Central Presbyterian Church

Massillon, Ohio

"The Language of Food"

Psalm 104: 14-15, 27-28; 107: 8-9

John 6: 41-51

      How many remember this little commercial jingle from the past:  “Nothing says loving like

something from the oven?”  That jingle was the basis for a massive advertising campaign by the

Pillsbury Company;  a campaign which also introduced us to the soft and pudgy Pillsbury Dough

Boy.  The words of that memorable jingle were not only catchy, but very true.  A well-prepared

meal is a way of saying, “I love you, and I care.”  Similarly, night after night of take-out pizza or

McDonald’s fast food sends a message of its own.  The point is, food is a language of sorts, a

way of expressing ourselves.  Think about it. 

Food is one of the first ways we have of communicating with our children.

  Whether from the breast, or bottle, of jar of Gerbers, if a hungry child is fed promptly,

it communicates to the child that the world is a safe and secure place. Alternatively, if the child’s

cries of hunger go unattended, that child is likely to grow up wary and suspicious.

      Don’t you know that every family has its own “language” of food.  In my own family, as perhaps

in yours, turkey, stuffing, and mashed potatoes mean Thanksgiving.  Roast beef and several sides of

pasta mean Christmas.  Pork, sauerkraut and potato pancakes mean New Years.  Baked ham, pineapple

and egg noodles mean Easter.  A major disappointment in life may call for grandmother’s chicken and dumplings.

  Graduation from college may call for a meal at the best restaurant in town.  When I was in high school and

my friends would come to our house to play cards or board games, the occasion called for my mother’s so-called

“Pizza in a pinch:”  a thick slice of Italian bread covered with pasta sauce and mozzarella cheese grilled in the drawer beneath the oven. 

      None of us has ever eaten a ‘mere meal.’  Every morsel of food we’ve ingested transmits more

than just calories to our bodies.  Food coveys a multitude of associations.   When we eat a meal,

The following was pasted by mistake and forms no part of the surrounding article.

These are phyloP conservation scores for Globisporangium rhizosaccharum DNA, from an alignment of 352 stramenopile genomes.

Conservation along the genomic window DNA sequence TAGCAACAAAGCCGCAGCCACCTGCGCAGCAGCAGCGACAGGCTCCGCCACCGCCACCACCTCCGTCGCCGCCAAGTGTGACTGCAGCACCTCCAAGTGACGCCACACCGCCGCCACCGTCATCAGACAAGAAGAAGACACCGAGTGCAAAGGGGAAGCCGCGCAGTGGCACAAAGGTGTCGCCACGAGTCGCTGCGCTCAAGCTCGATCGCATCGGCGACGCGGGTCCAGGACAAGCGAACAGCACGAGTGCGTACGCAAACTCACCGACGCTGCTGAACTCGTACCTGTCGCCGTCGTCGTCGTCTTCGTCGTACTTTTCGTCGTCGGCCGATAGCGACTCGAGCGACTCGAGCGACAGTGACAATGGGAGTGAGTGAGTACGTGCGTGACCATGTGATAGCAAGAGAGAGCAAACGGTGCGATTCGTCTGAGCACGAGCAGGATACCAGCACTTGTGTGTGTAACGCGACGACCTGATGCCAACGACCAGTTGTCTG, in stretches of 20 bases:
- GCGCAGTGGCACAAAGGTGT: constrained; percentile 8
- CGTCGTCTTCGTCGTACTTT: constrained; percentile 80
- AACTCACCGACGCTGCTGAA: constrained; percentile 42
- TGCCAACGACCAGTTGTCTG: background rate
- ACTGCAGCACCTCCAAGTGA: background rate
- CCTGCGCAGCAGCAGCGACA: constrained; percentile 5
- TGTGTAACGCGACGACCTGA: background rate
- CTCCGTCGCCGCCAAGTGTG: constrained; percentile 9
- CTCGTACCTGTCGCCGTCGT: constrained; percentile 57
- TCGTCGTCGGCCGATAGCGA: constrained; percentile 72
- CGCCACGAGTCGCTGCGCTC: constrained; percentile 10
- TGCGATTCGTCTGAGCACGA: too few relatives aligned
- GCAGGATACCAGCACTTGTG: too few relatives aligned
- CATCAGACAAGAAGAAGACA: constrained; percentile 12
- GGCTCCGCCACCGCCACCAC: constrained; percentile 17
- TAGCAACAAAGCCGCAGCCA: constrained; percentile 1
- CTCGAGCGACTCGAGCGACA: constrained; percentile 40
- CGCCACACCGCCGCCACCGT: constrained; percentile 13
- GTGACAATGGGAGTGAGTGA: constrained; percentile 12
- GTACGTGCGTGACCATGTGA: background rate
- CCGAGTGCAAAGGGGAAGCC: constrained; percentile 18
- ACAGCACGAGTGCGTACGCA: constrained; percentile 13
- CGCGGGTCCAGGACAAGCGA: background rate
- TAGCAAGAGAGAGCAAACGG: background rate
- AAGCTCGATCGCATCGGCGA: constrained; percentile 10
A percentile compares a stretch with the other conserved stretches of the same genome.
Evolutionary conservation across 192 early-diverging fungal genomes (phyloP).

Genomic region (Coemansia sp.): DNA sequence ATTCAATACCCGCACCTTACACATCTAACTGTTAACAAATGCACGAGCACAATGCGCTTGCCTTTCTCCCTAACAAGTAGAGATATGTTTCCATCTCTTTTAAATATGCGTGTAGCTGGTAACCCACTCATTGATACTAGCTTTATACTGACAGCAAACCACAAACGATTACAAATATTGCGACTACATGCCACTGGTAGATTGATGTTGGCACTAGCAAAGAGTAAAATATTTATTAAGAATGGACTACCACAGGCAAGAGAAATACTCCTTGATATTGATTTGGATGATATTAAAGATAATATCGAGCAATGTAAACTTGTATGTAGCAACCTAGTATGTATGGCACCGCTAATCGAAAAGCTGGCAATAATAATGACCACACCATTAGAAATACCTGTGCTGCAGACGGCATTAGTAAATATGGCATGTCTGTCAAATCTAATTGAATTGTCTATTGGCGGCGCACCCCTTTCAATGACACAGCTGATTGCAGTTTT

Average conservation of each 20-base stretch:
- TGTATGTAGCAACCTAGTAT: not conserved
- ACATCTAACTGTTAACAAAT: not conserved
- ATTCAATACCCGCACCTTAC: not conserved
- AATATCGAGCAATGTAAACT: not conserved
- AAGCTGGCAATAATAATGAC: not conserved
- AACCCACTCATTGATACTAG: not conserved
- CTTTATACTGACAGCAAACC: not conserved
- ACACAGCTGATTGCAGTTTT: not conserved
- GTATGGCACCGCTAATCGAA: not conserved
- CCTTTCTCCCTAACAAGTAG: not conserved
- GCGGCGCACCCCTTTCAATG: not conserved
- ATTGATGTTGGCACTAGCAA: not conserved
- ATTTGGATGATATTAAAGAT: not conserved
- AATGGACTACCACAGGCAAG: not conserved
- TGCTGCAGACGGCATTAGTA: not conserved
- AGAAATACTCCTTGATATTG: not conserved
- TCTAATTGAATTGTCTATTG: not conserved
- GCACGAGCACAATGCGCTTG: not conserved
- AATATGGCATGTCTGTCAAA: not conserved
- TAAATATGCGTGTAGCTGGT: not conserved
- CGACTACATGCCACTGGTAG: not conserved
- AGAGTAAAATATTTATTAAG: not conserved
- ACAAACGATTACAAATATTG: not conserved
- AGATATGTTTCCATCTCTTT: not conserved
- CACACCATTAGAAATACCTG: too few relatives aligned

the food embodies something of the person who prepared it.  The recipes themselves embody

cultural, and community, and family traditions.  The stuff of a single meal, in fact, represents the

labors of many people – the cook who prepared it, the grocer who provided it, the trucker who

delivered it, the farmer who grew it or raised it, the agricultural workers who harvested it.  All

this gives us something to think about when we sit down at table and sometimes take for granted

the food which is set before us.

      When Jesus said as recorded in John’s Gospel, “…the bread that I will give for the life of the

world is my flesh,” many were shocked and confused.  If we read beyond this morning’s passage,

we find that the Jews disputed among themselves what Jesus could possibly have meant by this

saying.  “How can this man give us his flesh to eat?,” they asked themselves and one another.

Of course, they were missing Jesus’ point. 

      I myself am not a cook.  But let’s say for the sake of this message that I invited you to dinner in

my home and prepared my famous shells stuffed with sausage and peppers.  You would be more

than just dining with me.  To the extent that I put myself into the meal – my creativity, my planning,

my time, my labor – you would be taking part of me into your life. 

      Like those who were offended by Jesus’ claim that His “flesh” was “the bread that I will give

for the life of the world,”  many Protestants have a hard time with the Roman Catholic doctrine

of what’s called “transubstantiation” – the actual presence of Christ in the “host,” the bread and